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Detective and mystery fiction




New Chester Himes Biography Reveals A Life As Wild As Any Detective Story

Maureen Corrigan reviews a new biography of Chester Himes, who published his first novel in the 1940s and was hailed as a worthy member of an elite company of black intellectuals and writers like Ralph Ellison and Richard Wright. Now his literary legacy is largely forgotten. This new biography hopes to change that.


The Only Surprise In Rowling's 'Cuckoo's Calling' Is The Author.

After "Robert Galbraith" was revealed to be the pen name for J.K. Rowling, many readers have been circling back to a "debut" novel they'd initially overlooked. Critic Maureen Corrigan says the mystery is respectable, but she will shelve it in the "I've read worse, but I've read better" category.


Lemony Snicket Dons A Trenchcoat

In Who Could That Be at This Hour?, a prequel to A Series of Unfortunate Events, Daniel Handler satirizes pulp mysteries and uncovers the parallels between detective fiction and childhood. In both, he says, an outsider is trying to make his way in a mysteriously corrupt world.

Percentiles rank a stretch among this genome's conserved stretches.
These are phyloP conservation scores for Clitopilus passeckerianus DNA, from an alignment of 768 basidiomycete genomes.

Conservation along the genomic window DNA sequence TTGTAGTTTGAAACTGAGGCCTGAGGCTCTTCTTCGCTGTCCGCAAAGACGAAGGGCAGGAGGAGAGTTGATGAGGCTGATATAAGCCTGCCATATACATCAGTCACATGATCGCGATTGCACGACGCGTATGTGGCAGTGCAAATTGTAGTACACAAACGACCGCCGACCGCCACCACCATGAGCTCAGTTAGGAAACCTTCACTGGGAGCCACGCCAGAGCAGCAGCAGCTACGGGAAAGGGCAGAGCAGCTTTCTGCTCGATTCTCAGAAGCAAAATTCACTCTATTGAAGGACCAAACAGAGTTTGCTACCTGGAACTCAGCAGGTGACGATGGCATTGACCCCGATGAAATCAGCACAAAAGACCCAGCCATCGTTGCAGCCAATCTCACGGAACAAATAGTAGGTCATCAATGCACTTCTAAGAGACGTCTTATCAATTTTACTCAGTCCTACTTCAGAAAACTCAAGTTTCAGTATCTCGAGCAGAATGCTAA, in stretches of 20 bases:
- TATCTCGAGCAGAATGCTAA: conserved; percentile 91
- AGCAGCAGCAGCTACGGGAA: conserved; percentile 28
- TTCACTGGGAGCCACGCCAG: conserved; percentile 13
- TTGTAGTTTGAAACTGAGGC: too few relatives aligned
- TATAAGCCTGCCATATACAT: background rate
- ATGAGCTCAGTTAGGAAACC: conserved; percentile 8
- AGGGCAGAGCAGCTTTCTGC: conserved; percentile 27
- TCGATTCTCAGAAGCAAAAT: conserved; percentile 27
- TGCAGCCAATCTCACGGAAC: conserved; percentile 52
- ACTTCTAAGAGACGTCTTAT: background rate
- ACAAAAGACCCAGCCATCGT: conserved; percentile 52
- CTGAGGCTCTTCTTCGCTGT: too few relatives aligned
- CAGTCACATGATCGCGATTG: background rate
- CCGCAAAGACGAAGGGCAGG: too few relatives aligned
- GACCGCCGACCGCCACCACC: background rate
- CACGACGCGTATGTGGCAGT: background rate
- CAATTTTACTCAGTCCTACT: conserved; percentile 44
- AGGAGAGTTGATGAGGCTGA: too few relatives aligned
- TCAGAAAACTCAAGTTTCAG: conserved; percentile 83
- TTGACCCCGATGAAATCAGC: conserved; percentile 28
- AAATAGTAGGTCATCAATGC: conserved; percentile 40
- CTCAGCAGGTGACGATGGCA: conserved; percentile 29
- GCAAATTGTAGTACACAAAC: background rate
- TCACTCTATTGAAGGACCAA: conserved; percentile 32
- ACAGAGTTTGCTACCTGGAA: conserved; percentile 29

'A Grain Of Truth' About Memory And Modern Poland.

A new mystery by novelist Zygmunt Miloszewski explores Poland's relationship to its anti-Semitic past. Teodor Szacki, the likably washed-up hero, must sprint all over town interrogating suspects, including so-called Polish "patriots" — extremists who bombard him with their anti-Semitic rants.


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